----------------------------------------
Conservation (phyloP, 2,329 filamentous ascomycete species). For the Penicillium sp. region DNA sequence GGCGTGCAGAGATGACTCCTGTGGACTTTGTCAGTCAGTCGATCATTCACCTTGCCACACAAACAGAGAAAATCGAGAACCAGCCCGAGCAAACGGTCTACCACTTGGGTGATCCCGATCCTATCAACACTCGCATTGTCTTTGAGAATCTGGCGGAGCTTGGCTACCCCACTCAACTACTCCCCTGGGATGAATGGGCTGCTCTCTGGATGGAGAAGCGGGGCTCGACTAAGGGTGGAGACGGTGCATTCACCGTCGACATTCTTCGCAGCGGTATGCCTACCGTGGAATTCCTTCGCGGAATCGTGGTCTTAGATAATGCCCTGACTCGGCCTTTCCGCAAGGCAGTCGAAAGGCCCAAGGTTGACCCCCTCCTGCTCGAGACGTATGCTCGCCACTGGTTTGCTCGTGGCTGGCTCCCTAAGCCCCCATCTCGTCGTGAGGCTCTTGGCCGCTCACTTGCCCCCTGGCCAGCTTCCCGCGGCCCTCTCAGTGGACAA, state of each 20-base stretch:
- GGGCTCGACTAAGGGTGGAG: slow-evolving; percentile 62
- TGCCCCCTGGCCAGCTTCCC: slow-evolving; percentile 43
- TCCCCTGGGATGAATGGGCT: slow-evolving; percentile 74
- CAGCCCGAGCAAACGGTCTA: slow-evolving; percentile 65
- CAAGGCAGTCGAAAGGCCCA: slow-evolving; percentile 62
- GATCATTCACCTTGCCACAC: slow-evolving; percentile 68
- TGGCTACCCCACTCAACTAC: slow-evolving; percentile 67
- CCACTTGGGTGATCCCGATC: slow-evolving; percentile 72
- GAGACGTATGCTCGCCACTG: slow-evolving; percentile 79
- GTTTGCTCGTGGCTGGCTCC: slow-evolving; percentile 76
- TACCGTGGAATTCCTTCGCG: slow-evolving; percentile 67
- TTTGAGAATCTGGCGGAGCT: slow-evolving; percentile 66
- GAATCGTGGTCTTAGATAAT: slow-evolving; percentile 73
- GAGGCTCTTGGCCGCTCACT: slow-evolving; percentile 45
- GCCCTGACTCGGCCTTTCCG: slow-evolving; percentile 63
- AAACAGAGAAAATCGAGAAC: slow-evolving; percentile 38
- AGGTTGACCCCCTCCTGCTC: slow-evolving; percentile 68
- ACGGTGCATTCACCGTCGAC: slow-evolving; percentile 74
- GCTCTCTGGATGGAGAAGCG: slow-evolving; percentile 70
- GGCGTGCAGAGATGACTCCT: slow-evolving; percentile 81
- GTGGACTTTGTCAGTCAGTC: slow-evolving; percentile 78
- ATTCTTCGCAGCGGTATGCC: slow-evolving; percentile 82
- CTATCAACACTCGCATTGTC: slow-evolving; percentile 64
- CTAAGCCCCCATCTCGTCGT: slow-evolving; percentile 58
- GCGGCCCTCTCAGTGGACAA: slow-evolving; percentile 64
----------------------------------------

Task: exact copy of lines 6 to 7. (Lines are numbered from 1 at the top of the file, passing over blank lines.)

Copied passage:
- CAAGGCAGTCGAAAGGCCCA: slow-evolving; percentile 62
- GATCATTCACCTTGCCACAC: slow-evolving; percentile 68